Where to Taste the Future of Bay Area Coffee
The Bay Area has been a significant player in the growth of specialty coffee in the U.S., but it has always been predominantly white. This shift has been accelerated by homegrown businesses founded by people of color, such as Philz Coffee, Red Bay Coffee, and Grand Coffee. These businesses have expanded into four cultural groups: Asian, Yemeni, Ethiopian, and Latino. Each group offers specific drinks that draw from the flavors of their respective culture, often mixed with fresh fruit juices, herbs, and spices to unlock a world of flavor.
Outset Coffee in San Francisco offers fruit-flavored coffee, while Lacàphê in San Jose offers custard-topped coffee. Oak-Dar in Oakland pairs ginger with java. Berraco Coffee in Cupertino exclusively uses Colombian coffees, Sextant primarily highlights Ethiopian coffees, and Proyecto Diaz focuses on Mexican coffees.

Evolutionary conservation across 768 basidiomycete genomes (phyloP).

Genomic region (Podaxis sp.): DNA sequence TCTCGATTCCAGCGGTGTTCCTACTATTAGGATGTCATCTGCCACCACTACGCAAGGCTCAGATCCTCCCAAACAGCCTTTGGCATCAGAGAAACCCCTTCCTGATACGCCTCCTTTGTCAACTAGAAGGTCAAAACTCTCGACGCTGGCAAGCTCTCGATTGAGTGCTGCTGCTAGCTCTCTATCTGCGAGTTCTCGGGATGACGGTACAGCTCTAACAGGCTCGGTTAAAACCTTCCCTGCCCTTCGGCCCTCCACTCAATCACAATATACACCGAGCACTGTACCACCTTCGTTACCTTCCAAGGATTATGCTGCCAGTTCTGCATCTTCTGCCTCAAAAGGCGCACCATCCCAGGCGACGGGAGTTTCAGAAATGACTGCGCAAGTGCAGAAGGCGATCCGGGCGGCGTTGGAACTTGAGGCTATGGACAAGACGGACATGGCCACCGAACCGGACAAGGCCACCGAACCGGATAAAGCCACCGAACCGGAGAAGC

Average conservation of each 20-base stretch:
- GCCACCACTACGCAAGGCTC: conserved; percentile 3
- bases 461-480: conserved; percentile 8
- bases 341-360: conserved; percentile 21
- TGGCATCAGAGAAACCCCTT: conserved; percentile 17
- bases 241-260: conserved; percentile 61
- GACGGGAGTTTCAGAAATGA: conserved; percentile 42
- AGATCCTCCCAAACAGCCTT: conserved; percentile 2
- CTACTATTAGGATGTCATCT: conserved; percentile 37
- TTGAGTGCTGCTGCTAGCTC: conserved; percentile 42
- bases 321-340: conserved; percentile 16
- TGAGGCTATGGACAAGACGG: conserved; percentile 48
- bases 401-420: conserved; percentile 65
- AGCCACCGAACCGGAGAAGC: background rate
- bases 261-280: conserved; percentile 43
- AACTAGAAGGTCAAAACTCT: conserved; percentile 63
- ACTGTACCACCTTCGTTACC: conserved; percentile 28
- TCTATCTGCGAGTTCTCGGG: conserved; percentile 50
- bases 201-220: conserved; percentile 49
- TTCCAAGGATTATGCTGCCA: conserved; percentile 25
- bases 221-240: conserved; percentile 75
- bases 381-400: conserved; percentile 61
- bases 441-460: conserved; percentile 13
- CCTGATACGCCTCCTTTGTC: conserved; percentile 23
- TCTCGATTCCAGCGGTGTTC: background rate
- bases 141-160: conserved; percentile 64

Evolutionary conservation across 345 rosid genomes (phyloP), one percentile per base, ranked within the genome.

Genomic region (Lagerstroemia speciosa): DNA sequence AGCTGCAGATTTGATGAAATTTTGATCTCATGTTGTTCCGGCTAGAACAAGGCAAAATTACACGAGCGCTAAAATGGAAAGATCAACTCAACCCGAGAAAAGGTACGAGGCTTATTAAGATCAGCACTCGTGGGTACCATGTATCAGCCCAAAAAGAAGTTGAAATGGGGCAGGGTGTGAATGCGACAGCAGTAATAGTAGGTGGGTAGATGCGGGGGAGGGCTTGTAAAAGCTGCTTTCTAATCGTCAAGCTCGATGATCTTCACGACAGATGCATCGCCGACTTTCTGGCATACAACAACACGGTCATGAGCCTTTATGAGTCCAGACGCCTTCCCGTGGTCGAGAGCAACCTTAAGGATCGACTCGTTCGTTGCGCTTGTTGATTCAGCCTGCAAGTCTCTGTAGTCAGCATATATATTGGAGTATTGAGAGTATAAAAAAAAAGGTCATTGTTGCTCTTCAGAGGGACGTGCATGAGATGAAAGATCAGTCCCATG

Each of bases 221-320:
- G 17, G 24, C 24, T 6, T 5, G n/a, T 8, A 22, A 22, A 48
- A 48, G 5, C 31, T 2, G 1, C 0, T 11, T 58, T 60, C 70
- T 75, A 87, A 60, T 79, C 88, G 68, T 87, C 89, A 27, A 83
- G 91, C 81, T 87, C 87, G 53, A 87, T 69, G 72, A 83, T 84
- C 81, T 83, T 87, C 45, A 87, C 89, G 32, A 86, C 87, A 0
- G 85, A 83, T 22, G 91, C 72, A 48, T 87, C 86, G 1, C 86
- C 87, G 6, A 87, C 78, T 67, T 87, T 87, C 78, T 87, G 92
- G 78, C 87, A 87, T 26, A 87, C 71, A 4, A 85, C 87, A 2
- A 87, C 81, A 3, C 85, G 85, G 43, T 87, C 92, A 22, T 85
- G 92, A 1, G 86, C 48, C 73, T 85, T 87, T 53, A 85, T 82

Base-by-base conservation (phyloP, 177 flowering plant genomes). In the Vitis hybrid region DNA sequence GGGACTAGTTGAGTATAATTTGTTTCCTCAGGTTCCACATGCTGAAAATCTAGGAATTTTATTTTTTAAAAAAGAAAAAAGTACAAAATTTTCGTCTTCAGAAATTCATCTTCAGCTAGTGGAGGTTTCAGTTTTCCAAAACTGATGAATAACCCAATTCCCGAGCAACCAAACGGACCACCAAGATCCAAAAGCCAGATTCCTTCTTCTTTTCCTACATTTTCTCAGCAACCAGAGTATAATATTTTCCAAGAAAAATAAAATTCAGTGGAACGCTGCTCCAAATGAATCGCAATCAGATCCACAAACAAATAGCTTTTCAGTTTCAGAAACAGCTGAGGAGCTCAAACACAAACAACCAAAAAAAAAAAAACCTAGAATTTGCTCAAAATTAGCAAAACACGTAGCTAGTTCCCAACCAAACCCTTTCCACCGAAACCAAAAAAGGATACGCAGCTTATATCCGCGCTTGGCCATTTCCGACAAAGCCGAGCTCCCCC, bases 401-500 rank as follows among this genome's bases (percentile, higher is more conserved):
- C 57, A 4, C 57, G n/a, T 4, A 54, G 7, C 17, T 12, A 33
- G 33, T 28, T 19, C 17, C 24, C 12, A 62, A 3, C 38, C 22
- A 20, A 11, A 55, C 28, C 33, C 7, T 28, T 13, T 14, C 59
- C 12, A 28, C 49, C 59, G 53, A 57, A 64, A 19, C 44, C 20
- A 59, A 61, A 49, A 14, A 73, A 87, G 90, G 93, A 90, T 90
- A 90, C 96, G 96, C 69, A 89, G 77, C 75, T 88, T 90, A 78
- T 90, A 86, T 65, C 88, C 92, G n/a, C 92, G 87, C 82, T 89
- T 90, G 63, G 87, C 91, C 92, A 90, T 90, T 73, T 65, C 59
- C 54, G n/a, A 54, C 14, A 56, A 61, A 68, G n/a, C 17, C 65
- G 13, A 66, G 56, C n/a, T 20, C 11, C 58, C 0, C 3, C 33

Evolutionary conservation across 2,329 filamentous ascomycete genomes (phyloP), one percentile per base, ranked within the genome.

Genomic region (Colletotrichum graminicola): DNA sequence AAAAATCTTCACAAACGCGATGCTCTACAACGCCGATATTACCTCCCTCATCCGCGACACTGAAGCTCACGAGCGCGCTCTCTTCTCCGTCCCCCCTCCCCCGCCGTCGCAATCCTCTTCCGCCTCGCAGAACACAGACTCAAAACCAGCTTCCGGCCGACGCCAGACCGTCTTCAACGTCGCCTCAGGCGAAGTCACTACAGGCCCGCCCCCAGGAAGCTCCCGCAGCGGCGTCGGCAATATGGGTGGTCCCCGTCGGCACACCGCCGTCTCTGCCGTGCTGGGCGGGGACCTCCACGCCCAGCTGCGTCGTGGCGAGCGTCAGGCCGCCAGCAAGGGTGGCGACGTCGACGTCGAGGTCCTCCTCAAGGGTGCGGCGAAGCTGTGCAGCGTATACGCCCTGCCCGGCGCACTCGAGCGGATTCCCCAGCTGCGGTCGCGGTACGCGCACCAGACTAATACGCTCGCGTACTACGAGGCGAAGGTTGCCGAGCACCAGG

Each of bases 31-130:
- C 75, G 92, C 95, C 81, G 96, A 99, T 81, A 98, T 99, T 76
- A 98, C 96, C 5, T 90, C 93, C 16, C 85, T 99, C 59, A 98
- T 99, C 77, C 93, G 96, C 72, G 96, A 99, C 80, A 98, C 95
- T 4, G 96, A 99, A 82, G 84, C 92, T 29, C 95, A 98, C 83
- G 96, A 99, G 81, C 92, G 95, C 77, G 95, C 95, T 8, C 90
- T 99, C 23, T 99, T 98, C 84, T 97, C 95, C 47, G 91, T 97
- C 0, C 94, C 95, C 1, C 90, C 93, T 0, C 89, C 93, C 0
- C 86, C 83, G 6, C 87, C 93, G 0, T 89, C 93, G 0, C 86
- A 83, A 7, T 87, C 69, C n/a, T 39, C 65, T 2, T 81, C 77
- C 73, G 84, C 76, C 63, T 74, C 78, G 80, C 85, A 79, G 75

This changing face of specialty coffee has been in the making for a long time, with the international nature of coffee being overlooked by Americans. The success of places like Not Latte in San Francisco’s Sunset neighborhood has revealed a demand for drinks catering to Asian communities, while the boom of spiced Yemeni coffee has also fueled a thirst for new coffee types. Pop-ups like Calaca Coffee and Paper Son Coffee use familiar Latino and Asian flavors to create a more approachable vision of coffee for everyone.
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Source: Coffee Talk